W. Franklin St. at Church St., Chapel Hill, NC
No longer standing
M. Ruth Little, The Town and Gown Architecture of Chapel Hill, North Carolina, 1795-1975 (2006).
Steven Stolpen, Chapel Hill: A Pictorial History (1978).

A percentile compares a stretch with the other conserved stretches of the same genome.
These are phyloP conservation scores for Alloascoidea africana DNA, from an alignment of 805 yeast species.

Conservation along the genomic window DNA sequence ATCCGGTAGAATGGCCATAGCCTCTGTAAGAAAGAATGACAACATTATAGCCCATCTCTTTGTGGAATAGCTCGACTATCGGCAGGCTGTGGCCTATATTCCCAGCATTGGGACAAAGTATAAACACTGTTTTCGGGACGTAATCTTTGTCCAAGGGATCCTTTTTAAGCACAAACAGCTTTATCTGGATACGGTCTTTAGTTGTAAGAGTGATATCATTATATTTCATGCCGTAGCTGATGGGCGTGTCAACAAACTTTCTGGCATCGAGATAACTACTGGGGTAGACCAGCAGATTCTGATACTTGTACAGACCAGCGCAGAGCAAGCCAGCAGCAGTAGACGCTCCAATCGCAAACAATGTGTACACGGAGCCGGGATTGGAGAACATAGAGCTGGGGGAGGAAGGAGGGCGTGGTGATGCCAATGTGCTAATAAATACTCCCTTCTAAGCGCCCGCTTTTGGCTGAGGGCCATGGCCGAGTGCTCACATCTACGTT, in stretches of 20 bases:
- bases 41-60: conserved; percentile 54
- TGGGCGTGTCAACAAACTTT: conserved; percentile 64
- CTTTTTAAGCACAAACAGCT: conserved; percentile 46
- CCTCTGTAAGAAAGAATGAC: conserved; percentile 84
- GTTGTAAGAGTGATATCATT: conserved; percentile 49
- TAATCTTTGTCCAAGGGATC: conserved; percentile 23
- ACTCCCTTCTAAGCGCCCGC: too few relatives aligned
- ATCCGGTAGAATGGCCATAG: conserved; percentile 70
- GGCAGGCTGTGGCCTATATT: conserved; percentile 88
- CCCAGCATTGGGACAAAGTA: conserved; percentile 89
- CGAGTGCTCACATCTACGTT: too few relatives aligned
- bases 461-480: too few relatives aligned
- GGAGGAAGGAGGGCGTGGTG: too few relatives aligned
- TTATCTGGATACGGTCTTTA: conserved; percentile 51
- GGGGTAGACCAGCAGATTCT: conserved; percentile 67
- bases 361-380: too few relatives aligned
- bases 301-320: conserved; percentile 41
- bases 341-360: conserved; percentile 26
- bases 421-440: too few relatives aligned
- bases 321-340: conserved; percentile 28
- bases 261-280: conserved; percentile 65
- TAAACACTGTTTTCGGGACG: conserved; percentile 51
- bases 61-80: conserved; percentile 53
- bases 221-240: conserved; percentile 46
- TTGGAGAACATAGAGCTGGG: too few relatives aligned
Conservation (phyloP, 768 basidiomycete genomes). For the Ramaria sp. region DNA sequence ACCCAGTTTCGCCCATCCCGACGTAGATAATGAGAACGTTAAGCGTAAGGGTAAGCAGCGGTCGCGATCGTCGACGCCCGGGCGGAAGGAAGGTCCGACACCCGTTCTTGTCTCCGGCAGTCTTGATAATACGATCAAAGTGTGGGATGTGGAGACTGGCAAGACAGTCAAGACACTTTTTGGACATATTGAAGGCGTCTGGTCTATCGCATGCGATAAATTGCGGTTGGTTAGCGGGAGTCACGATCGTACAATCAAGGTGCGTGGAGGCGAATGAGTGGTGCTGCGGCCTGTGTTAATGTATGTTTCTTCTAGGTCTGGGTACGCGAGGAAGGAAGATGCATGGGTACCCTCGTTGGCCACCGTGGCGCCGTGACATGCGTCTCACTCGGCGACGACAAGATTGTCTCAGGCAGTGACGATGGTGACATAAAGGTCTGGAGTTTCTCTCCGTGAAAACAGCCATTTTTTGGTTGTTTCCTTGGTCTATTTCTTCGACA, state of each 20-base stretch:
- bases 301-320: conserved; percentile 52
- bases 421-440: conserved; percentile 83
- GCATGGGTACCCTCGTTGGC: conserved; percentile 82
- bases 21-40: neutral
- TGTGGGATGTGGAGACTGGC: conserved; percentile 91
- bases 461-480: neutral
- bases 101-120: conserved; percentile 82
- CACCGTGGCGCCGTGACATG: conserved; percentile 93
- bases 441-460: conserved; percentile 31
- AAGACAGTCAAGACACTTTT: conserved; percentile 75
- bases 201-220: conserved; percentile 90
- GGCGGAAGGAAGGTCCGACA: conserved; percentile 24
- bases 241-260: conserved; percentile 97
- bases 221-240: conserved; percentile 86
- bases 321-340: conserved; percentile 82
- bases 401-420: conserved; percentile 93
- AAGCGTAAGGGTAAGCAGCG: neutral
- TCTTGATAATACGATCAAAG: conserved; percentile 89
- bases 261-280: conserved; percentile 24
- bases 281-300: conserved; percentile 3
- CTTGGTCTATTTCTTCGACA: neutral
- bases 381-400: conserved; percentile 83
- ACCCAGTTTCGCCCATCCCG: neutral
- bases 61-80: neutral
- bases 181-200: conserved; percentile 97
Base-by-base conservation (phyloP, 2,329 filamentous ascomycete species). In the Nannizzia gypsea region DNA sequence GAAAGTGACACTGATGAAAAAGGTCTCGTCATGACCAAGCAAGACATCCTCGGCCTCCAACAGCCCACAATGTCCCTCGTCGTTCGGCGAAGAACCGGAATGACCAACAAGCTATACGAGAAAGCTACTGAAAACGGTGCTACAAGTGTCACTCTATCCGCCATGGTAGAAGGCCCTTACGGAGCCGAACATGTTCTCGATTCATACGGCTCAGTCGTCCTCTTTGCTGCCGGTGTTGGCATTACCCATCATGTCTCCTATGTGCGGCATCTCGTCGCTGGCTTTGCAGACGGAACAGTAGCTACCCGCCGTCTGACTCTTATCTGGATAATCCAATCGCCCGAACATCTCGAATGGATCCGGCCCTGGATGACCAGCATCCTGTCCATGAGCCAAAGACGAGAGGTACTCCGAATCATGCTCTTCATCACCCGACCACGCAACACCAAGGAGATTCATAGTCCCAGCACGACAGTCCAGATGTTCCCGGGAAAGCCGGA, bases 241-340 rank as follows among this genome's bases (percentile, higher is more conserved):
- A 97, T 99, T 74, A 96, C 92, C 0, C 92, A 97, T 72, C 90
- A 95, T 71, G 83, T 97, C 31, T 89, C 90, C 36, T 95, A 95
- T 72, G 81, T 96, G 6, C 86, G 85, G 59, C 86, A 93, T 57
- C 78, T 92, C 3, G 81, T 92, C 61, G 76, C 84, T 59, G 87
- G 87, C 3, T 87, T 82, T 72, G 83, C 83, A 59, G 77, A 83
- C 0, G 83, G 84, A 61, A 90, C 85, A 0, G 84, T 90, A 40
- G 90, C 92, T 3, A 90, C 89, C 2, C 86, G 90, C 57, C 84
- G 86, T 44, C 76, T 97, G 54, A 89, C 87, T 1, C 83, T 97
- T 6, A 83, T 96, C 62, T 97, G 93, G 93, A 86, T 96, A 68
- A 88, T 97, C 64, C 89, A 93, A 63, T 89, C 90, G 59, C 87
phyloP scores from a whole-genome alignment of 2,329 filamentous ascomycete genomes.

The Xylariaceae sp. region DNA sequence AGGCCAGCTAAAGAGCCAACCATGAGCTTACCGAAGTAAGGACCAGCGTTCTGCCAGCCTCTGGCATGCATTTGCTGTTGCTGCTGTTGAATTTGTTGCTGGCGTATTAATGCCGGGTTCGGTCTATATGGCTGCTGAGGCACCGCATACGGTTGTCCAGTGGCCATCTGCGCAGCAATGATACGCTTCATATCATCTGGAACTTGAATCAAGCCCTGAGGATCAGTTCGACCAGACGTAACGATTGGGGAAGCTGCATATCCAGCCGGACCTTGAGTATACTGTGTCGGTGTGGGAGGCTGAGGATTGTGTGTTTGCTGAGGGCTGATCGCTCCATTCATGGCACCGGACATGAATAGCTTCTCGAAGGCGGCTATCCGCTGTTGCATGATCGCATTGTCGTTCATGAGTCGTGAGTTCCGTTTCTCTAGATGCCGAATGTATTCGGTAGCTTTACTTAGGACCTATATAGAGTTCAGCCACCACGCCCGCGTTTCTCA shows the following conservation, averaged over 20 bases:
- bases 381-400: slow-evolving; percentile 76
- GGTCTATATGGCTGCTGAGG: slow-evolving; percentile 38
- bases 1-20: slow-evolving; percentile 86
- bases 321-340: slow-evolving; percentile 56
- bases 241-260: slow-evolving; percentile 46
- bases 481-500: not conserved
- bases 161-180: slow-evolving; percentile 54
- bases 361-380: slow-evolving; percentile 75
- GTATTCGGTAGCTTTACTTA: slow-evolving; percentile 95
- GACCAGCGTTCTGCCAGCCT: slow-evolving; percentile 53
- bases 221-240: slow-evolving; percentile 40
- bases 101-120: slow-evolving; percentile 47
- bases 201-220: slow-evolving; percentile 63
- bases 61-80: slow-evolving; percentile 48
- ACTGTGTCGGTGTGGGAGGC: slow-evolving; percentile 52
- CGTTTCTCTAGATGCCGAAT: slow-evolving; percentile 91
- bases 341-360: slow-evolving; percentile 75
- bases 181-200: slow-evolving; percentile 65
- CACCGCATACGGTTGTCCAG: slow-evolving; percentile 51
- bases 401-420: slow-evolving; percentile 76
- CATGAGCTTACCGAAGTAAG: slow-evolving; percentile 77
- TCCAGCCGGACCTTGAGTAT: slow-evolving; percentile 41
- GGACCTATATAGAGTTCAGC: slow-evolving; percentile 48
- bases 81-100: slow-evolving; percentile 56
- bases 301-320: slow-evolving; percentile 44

The Biblical Recorder, a Baptist newspaper published in Raleigh, reported on May 10, 1855 on the dedication of the “meeting house” in Chapel Hill. Noting that the church had only about fifty members, the writer reported that it now had “a house of worship which in every respect is equal to any in the village. We were supplied with the dimensions of the building, but have not the paper containing it at hand.” Located in a “pleasant and growing part of town,” the building was of brick, “substantial, and sufficiently large for all ordinary occasions. It is entered by a large vestibule, which projects out some 15 feet from the body of the house, on which is a neat belfry. The bell has been procured, and we were particularly pleased with its clear, deep and rich tones. The isles [sic], seats, pulpit and gallery are well arranged and in good taste.” The cost of the building including the lot was “a little less than four thousand dollars.” Its completion signaled a “new era” for Baptists in and around Chapel Hill. The 1855 brick church served the congregation for many years, but after the congregation moved out, it was renovated in 1931 and dedicated for use as a Masonic lodge. It was demolished to make way for a parking lot in 1961. The congregation erected a large new church on S. Columbia St. in 1923, and in the mid-20th century the congregation’s name was changed to University Baptist Church.